After all the flattering attention of the modern tutorial system today's student couldn't possibly fathom the humility required for such tasks. Anyone who tries to work diligently in an art school, especially on a picture, will be hounded for it. An often-heard comment on a painting a student has barely begun is "leave it there". Their only rule for painting, as far as I ever saw, is that the haphazard lay-in is always better than a finished work could ever be. In articulation, they believe, all spirit is lost.
During my term of printing I made an aquatint etching, but I had miscalculated the strength of the acid and my final print was almost black all over. It was a term's work, so I had to present it, along with the diagrams I had used in making it, all annotated with timings for the acid bath. First the teachers took the usual step of proclaiming my workings-out as the real art, much more interesting than any actual picture I might finish. My print should have shown a light filled room, but my teachers then challenged me to recognise that this black print was in fact the best thing I had ever done. I protested that the work was a failure, and that I would never present an accident as my final work; part of the fascination of art comes from what I think of as a morality of realising intentions. A teacher replied: "How can you even talk about morality when we are at war with Iraq?" Such willingness to accept accident as worthy of contemplation is typical. Human traces, even human stains, are more interesting than thoughts; every work they approve could, in effect, boil down to "I woz ere". The contemporary art market tends to treat artists and their products as freakish specimens, but so do the artists themselves. During six years in and out of art schools, I was never once encouraged to visit an art museum, unless it was showing contemporary art, but it was often suggested that I visit anthropological collections. To the modern artist it is no insult to be treated as an anthropological curiosity; it is a compliment, because he takes it as proof of his validity, his specialness. In 1866, in what Gombrich would call the "formative document" of modern art, Emile Zola wrote: "that which I seek above all in a painting is a man, and not a picture..." He went on to declare that "art is... a human secretion". But he could not have guessed where, eventually, his thoughts would lead.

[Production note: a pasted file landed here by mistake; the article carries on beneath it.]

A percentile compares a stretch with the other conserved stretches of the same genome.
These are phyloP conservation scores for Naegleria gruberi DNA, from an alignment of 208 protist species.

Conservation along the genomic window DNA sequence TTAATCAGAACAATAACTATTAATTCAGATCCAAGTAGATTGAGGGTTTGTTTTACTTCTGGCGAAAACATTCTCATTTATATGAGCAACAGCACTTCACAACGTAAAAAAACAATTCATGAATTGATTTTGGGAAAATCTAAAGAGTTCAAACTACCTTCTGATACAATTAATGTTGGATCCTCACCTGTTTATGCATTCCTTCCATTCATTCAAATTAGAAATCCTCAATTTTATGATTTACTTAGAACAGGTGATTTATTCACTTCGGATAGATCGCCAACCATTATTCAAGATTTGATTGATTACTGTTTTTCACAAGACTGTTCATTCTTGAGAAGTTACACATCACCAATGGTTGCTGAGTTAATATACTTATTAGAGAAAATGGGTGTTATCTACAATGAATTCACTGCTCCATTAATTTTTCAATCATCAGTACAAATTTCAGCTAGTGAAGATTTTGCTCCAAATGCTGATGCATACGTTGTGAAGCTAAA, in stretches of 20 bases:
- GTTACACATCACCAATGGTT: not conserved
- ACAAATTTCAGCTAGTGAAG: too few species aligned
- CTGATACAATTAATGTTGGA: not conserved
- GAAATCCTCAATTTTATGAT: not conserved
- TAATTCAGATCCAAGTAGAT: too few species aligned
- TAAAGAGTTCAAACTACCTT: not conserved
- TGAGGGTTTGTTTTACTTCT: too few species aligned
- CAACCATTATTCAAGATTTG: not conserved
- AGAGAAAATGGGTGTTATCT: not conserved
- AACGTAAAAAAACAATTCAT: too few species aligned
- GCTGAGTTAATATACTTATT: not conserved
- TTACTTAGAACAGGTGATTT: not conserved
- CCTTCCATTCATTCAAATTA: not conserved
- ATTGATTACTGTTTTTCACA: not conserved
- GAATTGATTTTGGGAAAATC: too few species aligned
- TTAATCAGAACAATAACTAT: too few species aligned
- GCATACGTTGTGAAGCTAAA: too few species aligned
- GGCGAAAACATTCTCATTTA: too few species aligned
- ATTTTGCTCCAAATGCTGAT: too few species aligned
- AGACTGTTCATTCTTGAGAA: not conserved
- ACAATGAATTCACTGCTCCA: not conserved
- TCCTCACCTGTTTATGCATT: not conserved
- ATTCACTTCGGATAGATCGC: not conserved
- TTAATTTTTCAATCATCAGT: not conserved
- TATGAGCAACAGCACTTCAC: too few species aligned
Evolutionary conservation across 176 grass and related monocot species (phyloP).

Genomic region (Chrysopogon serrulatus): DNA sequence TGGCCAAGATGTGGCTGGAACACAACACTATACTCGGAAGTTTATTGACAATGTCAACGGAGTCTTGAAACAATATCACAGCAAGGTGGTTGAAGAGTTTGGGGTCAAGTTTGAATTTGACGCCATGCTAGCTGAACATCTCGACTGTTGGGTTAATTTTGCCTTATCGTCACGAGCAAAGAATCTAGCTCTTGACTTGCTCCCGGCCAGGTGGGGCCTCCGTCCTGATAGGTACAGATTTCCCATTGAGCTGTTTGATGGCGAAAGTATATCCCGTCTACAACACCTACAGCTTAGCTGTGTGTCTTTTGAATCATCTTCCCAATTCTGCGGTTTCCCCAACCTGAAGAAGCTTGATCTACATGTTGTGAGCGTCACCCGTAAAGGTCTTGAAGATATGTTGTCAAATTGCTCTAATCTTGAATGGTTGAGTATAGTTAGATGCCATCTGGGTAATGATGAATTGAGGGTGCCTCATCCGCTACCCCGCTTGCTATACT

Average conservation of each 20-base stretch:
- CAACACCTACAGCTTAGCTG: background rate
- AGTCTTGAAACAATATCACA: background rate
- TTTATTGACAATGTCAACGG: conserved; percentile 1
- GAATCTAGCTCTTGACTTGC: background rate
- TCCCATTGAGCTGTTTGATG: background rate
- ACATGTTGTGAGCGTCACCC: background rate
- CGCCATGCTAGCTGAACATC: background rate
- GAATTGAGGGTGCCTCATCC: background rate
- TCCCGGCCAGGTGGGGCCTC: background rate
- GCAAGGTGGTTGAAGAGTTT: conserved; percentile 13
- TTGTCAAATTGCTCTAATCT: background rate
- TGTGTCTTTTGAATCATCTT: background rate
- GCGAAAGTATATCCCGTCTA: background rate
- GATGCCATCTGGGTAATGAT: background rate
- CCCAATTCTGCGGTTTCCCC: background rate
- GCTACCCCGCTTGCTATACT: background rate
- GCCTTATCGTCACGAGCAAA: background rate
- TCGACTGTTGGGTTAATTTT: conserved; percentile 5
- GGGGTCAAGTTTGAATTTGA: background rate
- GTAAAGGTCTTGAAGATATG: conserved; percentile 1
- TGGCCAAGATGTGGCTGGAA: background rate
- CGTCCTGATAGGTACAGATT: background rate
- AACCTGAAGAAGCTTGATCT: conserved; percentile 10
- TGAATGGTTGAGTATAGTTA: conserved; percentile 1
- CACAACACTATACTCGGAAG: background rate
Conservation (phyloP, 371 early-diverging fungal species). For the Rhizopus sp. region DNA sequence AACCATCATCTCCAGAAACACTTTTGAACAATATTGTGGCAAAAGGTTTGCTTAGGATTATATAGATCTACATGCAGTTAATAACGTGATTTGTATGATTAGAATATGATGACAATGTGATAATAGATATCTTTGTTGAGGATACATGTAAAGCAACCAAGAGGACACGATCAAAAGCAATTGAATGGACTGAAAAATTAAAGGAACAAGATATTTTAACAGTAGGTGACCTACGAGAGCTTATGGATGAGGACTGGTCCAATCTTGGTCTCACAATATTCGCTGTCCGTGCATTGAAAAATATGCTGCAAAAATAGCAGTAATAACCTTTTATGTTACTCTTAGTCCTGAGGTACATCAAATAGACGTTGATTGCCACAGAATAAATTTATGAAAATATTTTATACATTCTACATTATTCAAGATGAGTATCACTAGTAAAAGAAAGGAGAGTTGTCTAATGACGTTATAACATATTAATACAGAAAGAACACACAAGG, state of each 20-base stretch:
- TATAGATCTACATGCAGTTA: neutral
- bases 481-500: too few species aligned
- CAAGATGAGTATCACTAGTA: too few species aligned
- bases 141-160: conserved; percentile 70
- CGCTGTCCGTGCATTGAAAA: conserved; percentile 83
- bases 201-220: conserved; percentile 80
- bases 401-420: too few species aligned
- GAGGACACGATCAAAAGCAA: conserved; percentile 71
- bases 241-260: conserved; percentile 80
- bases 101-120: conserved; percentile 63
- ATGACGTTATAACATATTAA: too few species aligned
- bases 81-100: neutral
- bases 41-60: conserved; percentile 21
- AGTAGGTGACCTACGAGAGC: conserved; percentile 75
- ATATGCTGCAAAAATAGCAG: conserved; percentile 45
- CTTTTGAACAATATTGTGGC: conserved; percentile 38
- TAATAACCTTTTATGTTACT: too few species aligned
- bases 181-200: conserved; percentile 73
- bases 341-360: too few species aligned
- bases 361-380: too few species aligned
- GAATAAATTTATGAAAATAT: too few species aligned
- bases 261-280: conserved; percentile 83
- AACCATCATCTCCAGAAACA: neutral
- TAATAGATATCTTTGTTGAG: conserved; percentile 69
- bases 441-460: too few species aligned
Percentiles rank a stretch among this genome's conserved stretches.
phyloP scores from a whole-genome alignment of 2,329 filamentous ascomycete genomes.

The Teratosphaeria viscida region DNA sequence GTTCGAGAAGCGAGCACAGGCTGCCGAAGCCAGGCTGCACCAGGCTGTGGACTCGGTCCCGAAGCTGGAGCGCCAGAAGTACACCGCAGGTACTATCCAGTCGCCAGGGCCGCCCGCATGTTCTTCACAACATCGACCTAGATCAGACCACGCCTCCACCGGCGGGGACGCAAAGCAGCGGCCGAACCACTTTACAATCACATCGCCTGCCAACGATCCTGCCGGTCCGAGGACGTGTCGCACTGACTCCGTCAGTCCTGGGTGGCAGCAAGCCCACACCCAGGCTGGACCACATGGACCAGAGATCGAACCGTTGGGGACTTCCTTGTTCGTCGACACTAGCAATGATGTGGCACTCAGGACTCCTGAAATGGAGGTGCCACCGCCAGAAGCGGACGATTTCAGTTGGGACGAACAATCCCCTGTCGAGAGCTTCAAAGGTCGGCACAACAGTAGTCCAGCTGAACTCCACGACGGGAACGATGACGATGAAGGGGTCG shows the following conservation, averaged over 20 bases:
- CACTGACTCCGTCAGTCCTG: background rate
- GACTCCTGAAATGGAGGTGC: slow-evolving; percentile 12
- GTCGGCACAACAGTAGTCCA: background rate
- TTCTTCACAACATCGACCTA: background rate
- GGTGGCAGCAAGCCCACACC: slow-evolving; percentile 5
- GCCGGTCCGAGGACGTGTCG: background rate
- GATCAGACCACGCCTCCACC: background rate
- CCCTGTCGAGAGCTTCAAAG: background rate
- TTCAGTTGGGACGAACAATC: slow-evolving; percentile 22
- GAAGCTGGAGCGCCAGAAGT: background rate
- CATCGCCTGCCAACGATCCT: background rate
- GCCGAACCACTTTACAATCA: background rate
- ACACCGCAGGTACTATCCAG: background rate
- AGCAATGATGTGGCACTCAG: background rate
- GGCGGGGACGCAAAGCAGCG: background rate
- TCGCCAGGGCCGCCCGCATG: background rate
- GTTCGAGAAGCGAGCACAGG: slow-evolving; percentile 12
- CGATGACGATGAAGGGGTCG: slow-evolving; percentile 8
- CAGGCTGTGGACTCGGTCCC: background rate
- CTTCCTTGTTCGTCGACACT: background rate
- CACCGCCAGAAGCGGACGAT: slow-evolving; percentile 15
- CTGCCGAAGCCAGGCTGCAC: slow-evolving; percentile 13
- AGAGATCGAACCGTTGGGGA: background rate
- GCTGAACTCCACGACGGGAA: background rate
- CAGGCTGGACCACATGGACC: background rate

In his sixth discourse, given to Royal Academy leavers, Sir Joshua Reynolds wrote:
Do this justice, however, to the English Academy; to bear in mind, that in this place you contracted no narrow habits, no false ideas, nothing that could lead you to the imitation of any living master, who may be the fashionable darling of the day. As you have not been taught to flatter us, do not learn to flatter yourselves.
This is, in every clause, precisely the opposite of what our modern art schools promote. We have already seen the flattery and the false ideas; but there is more.
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